Some, more so than others, namely NCPA, are trying to fight that fight. They are trying to protect their independent pharmacy owner members. If these groups can’t act in the best interest of all their members – meaning pharmacists as a collective group, maybe it’s time for members to take their money elsewhere. Members should be spending perhaps, on a new group, that will function more to represent the interests and safety of the profession as a whole. I’m mainly looking at APhA here, which is supposed to represent us all. APhA hasn’t done much, in my opinion, to help fight the disempowerment felt by most retail pharmacists.

We are also starting to see more action and awareness brought to issues regarding PBMs at the state level.

What’s missing? More ground level pharmacist advocacy.

So please, get involved. I’m not going to tell you to stop complaining because it can be therapeutic.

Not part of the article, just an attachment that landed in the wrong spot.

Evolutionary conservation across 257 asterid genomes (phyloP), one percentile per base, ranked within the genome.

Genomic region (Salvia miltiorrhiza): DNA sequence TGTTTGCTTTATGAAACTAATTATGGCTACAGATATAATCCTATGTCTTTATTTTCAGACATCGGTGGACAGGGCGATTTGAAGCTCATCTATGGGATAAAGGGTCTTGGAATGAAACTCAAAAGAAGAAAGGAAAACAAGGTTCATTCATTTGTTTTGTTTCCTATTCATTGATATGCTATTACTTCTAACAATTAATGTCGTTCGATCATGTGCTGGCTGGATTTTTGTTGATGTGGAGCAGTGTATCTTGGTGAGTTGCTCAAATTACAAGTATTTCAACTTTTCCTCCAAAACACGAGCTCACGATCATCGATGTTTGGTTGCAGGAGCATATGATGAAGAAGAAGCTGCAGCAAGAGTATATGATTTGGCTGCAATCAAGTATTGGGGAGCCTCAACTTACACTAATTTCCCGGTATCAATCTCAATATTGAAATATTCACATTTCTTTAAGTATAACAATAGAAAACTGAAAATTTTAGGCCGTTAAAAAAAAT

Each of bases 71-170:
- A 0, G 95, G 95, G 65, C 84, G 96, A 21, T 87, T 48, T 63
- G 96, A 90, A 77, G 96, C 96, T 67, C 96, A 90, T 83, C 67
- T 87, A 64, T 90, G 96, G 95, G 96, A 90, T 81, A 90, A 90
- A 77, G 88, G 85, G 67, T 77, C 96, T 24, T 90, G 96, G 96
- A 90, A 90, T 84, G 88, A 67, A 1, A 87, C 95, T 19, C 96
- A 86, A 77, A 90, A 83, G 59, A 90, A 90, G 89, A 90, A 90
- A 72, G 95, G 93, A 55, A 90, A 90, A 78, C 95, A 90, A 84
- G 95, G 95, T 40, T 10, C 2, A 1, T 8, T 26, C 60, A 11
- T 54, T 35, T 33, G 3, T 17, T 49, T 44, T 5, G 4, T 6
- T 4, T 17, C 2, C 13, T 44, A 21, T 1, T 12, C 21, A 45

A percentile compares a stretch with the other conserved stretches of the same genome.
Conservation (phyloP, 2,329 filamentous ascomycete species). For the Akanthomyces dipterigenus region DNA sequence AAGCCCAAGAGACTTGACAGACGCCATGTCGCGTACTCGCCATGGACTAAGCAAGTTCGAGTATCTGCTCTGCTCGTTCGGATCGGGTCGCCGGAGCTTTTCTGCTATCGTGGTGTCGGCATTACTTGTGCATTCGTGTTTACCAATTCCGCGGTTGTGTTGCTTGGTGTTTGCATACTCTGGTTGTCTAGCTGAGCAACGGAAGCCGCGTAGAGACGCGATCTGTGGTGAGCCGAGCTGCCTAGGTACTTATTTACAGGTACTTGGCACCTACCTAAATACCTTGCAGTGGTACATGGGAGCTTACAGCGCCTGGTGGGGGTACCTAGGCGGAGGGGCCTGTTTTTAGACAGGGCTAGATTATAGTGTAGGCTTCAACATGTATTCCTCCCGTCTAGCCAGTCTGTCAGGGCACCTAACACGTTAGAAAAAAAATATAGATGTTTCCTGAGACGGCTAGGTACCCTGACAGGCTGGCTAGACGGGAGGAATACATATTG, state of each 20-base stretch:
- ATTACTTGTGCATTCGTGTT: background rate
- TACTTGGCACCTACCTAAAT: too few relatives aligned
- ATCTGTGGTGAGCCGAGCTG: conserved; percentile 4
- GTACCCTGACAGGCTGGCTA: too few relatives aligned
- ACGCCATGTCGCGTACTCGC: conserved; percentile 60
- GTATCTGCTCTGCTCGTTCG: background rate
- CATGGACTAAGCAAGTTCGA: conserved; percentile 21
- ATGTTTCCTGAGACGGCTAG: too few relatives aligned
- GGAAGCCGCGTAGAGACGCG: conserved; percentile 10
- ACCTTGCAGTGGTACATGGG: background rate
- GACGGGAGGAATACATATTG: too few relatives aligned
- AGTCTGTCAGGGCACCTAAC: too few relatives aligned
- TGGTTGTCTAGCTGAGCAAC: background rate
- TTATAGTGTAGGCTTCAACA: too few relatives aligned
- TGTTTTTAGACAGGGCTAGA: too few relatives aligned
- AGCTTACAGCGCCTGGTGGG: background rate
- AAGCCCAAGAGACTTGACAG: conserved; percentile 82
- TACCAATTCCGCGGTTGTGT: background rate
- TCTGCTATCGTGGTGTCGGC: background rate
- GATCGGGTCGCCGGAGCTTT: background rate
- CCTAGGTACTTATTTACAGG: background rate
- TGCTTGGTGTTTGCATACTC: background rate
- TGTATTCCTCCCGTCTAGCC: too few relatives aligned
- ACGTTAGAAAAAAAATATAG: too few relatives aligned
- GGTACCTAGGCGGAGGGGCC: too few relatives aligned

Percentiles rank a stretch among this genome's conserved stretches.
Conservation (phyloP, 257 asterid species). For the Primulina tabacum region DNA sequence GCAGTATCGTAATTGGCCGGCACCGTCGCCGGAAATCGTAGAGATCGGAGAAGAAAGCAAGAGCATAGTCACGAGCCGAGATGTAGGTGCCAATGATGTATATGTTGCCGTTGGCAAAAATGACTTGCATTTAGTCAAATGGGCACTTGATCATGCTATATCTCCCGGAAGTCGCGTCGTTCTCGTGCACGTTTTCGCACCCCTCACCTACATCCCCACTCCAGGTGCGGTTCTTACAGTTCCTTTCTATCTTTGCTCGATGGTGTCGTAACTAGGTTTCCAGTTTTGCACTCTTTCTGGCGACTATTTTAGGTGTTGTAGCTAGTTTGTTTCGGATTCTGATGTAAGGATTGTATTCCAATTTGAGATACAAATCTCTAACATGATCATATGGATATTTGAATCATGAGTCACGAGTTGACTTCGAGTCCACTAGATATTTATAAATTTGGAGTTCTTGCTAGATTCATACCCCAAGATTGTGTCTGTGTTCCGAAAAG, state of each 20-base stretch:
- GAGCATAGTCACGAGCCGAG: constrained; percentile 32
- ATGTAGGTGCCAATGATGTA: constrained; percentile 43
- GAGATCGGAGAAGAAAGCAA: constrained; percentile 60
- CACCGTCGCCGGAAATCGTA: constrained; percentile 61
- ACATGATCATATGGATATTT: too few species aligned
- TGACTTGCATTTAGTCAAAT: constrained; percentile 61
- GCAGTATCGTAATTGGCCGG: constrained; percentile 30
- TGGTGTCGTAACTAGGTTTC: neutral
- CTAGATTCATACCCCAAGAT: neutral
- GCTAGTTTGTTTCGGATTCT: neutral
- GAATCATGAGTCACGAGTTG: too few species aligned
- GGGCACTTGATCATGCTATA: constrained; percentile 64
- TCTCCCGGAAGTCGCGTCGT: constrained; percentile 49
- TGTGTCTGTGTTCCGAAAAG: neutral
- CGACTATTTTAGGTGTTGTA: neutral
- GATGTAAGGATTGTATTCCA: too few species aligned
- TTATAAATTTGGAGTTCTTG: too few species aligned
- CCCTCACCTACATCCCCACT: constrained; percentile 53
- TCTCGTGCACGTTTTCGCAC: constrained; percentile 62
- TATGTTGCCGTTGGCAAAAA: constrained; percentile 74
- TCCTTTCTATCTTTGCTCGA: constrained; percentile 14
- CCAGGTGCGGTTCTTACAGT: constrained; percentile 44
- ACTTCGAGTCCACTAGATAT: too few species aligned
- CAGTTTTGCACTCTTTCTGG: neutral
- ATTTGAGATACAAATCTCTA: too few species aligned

But do something about it too.


Who am I and what am I doing?

Well, aside from these quite wordy blog posts, I started a group to get people talking in ways I didn’t see happening elsewhere. If you’re a pharmacist or intern and interested, you can check out The Pharmacist’s Slack and related spaces. Request membership via www.PharmacistsConnect.com.

Because I’m interested in advocacy and interested in servant leadership, I’m running that site for free to members. No ads. I do all the vetting of members myself. No small feat considering our membership list is up to about 300 and I’ve started this endeavor literally the week before my son was diagnosed with cancer.

If you want to know more about why I started the site, check out my related blog post “Why Pharmacists Connect.”

And I’m here. Pursuing my own personal interests and personal outlets as well as trying to prepare pharmacists (along with everyone else) for lifestyles that can be accommodated by less pay, while still living their best lives.

3 comments